Welcome Castel to the forum! Its nice to see some new faces...
I gotta disagree with you though also...while its possible to cast a heavy Dahlburg or other bass bug with a 6 weight, the amount of effort and strain you would put on your rod would be more than i would want to deal with for long periods of fishing. A heavier rod would be more suitable for such applications, not to mention a better setup for dealng with large or heavy fish. Most of us here have tried this at one time or another, and im thinking would agree?
While I will agree that you can turn over larger flies at distance with a 7 or 8 wt rod, very seldom have I found that I need to make a cast over 60 feet for bass. Kayaks, kick boats and float tubes get me in close to the fish and most casts are 40ft and under.
Now for my mea culpa: I am a Texan who will soon be moving to Colorado for a new job. I read & post to a few Texas boards and am glad to have found what seems to be an active and friendly chat about Colorado fishing. Also, for most bass fishing where I live, I use a 4 wt. rod, unless the wind is up.
Here is a photo I took of a buddy of mine on the Pedernales River in the Texas Hill Country. We were both fishing 4wt rods that day and did very well:
If you use a 5 wt. make sure you use a 1x or 2x tipit. I forgot once and kept my 5x on, and a nice bass snapped the leader very quickly. The excitment sure was fun though. I did use bad language for a while.
You can catch bass, sometimes big bass, on a 5-weight or even a 3-weight, but it's not necessarily optimal. I used to do a lot of fishing for bluegill, green sunfish, and some aggressive bluegill X redear sunfish hybrids on this one creek in northern California using poppers on either a 3 or a 5 weight. It was a rare trip where a largemouth bass didn't find the little size 8 - 12 popper attractive and came up to eat. I normally didn't lose the fish, but landing them required more finesse than would have been necessary with a 9-weight. I have to admit it was fun when a 2 - 4 pound largemouth came up to say hello, but sometimes I felt pretty undergunned (especially on the 3-weight). Of course, there was the one bass that ate the bluegill that ate the popper (the bass then went around the drowned tree, through the willows and onwards, but that's another story)...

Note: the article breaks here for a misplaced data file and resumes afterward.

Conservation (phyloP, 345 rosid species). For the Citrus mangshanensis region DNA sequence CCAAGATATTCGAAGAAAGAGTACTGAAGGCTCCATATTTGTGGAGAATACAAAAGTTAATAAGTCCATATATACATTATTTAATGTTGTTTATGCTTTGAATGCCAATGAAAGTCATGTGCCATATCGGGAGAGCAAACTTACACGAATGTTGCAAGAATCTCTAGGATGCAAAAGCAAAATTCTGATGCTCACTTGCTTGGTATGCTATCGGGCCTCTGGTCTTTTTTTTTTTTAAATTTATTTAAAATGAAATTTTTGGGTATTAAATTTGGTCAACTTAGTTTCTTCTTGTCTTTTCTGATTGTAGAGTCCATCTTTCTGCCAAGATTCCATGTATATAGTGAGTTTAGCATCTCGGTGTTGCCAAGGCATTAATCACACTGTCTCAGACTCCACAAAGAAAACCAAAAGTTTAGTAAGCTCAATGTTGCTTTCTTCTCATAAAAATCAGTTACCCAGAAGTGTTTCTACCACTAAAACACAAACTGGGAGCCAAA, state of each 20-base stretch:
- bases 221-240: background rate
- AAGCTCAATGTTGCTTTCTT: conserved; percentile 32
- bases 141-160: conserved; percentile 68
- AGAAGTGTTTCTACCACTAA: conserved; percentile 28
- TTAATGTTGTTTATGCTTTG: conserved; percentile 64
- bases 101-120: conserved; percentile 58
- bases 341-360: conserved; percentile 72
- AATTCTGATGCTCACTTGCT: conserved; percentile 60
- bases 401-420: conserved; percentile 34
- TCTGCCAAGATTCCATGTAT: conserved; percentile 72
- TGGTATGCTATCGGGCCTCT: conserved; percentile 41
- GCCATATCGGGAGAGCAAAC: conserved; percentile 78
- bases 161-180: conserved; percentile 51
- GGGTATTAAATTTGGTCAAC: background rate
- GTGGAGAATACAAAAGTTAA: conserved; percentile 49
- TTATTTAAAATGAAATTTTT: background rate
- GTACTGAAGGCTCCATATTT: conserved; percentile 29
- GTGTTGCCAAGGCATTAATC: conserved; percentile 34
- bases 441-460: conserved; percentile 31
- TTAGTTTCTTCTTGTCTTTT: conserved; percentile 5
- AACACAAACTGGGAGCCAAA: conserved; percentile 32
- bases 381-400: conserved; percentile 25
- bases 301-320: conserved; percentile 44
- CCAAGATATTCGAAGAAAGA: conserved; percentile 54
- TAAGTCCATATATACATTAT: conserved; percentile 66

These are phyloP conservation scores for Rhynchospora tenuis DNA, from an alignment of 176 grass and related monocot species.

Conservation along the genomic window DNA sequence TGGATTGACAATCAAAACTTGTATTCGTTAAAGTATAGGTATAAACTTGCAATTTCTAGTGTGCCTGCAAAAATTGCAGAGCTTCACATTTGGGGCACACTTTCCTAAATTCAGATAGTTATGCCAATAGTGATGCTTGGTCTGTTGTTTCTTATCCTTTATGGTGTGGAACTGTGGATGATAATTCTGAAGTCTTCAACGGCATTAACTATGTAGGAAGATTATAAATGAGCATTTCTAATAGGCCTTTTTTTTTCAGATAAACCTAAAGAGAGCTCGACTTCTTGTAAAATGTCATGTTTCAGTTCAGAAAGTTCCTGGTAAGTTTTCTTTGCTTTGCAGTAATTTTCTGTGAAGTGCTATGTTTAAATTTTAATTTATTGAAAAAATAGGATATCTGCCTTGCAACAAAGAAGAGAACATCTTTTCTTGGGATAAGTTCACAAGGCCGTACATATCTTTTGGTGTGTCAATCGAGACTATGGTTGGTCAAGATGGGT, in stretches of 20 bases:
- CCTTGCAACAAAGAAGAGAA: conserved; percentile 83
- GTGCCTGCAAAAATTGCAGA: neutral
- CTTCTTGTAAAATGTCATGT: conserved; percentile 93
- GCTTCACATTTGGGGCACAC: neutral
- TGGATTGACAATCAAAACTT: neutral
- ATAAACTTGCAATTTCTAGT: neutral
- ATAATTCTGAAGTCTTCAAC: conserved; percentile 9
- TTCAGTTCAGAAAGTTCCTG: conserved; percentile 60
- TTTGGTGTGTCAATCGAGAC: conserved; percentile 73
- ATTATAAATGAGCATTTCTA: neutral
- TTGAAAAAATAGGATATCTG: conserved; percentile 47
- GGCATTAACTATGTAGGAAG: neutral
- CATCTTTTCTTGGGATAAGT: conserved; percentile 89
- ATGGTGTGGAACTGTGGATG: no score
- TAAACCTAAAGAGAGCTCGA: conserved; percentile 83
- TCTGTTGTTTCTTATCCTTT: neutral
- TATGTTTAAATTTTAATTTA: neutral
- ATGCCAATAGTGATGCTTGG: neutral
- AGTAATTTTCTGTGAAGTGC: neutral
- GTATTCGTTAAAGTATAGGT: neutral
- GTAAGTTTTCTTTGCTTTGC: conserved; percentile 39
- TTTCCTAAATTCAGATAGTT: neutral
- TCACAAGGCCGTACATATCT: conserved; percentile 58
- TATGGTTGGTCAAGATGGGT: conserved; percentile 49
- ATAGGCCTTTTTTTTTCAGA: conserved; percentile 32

Here's one of those "incidental" bass that took a liking to a little bluegill popper.
Also, I'd hate to try to throw a big fly, like a 1/0 or 2/0 Dahlberg Diver or worse still a 3/0 bunny fly that's waterlogged, into the wind on a lighter rod...a better caster than me could do it, but I don't like to struggle any more than I have to. Distance is normally not a problem because I, like Castell (welcome!), do most of my bass fishing out of a float tube or pontoon boat. Those man-powered craft are a great aid to poor casters like myself...if you can't cast far enough, just close in!
I have fly fished for bass for many years in MO and OK. All I have ever used is a 5 wt because that is all I own. Have caught many 5-6 lb bass. Even with a lighter rod, if you use a stout enough leader, casting a big fly and landing a large bass can be done w/o too much trouble. Can't wait to get back at the bass/bluegill on a fly!